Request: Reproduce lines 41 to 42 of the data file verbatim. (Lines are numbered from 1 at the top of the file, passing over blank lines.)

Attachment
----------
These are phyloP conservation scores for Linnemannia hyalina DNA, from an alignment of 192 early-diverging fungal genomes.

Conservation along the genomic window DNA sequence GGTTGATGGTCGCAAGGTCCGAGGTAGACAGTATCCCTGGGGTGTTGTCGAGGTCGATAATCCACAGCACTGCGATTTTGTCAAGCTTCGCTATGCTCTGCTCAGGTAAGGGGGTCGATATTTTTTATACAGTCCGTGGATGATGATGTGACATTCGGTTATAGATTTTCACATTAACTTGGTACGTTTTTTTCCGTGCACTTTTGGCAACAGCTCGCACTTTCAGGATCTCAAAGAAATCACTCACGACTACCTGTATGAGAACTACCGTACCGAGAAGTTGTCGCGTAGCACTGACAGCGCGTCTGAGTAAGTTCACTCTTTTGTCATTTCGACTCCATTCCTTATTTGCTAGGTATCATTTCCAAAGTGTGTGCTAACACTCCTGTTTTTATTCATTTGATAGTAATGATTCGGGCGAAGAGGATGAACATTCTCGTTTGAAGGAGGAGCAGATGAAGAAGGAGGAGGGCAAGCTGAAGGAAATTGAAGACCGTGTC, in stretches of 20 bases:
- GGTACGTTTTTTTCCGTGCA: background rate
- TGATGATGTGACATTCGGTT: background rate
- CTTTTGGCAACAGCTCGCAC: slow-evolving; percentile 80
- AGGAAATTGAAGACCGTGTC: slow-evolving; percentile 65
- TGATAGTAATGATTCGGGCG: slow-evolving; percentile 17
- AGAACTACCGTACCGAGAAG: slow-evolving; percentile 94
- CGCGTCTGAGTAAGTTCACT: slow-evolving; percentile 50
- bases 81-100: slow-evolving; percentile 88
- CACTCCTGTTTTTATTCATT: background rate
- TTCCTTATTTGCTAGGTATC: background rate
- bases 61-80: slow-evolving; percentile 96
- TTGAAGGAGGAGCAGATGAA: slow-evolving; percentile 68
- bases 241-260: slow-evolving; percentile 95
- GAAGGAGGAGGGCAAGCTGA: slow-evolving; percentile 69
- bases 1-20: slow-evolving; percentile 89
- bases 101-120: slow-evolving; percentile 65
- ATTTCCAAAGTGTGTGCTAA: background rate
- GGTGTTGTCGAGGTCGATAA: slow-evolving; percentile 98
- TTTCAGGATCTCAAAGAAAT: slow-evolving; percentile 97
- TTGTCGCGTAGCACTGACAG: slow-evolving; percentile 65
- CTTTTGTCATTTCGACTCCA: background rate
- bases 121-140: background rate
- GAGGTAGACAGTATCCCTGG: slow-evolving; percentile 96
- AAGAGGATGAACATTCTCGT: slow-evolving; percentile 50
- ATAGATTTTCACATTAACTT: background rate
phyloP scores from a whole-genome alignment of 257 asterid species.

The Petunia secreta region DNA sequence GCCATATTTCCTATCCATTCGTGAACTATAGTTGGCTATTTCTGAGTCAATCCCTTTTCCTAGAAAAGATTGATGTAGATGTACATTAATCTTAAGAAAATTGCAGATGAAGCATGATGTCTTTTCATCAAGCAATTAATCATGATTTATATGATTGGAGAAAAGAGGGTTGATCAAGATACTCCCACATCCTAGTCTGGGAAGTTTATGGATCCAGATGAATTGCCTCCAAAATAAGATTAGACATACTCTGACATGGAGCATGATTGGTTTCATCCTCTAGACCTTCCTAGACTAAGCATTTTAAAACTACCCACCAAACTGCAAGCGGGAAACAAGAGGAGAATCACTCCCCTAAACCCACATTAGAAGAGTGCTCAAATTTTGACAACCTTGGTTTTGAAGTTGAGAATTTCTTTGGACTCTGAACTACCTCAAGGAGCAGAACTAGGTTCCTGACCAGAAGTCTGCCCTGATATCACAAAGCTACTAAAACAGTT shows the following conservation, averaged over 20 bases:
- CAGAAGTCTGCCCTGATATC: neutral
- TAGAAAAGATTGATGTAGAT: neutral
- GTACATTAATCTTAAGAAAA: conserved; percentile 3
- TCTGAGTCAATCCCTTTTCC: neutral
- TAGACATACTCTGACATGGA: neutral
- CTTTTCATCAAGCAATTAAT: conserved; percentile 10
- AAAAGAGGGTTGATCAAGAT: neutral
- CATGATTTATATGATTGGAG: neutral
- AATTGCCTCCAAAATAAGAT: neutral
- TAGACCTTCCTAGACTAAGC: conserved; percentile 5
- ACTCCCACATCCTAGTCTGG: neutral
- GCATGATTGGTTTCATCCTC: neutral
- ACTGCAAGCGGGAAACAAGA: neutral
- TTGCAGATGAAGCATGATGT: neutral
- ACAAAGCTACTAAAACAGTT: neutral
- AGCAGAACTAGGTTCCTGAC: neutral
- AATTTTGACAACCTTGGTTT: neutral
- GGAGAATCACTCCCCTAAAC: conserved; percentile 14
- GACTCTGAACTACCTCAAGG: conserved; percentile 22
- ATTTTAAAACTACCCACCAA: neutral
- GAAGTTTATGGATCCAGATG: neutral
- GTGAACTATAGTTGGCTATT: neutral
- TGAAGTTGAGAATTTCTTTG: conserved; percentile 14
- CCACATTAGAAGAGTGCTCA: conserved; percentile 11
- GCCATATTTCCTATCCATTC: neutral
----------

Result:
- GCATGATTGGTTTCATCCTC: neutral
- ACTGCAAGCGGGAAACAAGA: neutral